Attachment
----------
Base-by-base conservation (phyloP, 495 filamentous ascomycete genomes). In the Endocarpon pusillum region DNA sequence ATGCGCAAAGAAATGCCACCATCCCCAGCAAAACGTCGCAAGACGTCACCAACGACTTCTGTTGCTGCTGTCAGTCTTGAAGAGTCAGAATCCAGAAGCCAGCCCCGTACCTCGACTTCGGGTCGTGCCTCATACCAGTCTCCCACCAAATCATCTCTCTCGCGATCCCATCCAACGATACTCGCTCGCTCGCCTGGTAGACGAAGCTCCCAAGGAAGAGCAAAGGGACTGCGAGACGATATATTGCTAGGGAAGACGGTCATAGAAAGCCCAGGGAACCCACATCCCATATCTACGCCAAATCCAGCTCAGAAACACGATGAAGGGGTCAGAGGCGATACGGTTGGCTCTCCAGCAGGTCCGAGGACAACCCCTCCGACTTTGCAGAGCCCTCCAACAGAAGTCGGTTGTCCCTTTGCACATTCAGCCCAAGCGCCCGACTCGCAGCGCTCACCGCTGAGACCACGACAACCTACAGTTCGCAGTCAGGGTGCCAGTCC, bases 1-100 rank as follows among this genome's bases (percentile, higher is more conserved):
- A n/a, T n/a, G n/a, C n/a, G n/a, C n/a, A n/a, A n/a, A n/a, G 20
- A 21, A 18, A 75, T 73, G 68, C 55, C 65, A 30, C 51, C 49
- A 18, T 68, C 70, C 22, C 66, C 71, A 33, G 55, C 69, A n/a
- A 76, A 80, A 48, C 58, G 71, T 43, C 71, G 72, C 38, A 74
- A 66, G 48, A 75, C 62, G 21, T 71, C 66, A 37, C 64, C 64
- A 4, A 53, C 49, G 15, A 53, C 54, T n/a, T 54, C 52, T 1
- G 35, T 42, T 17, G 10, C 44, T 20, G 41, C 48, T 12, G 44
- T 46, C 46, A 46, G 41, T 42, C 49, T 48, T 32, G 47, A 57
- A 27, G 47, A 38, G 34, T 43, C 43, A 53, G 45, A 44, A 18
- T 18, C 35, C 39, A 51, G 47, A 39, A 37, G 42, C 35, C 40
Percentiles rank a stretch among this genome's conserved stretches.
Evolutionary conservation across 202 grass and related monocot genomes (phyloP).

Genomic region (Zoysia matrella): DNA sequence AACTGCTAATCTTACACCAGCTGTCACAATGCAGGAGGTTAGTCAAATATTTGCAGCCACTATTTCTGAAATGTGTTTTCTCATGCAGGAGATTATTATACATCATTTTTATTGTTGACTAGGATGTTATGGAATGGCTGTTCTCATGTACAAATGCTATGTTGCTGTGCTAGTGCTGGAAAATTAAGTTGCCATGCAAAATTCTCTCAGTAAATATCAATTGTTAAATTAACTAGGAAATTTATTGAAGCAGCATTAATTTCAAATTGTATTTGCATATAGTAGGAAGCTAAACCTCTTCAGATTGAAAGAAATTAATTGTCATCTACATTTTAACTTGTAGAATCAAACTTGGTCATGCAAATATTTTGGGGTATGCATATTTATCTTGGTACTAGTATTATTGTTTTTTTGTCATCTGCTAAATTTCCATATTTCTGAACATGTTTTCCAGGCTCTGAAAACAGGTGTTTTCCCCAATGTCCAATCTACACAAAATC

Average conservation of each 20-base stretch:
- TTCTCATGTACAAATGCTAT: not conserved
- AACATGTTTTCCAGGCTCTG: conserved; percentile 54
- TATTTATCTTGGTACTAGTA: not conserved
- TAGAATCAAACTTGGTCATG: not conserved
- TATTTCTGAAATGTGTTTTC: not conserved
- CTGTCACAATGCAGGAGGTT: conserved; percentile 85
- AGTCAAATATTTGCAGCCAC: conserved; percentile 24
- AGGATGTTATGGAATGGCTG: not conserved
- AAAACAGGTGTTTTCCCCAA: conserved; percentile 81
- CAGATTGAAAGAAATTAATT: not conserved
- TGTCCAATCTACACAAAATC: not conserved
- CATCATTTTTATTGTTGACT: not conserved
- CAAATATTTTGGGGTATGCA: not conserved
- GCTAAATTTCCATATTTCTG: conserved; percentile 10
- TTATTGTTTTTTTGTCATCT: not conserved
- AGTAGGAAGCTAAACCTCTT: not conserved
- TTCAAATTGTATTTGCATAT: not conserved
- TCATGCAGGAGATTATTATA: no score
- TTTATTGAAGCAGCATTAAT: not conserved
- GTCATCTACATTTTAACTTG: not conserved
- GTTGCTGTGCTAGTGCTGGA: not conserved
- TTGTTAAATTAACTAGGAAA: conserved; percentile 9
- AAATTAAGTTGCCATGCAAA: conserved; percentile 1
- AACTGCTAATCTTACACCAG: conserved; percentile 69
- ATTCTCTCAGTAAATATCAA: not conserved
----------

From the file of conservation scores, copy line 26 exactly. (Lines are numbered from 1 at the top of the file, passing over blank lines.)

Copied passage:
- TGTCCAATCTACACAAAATC: not conserved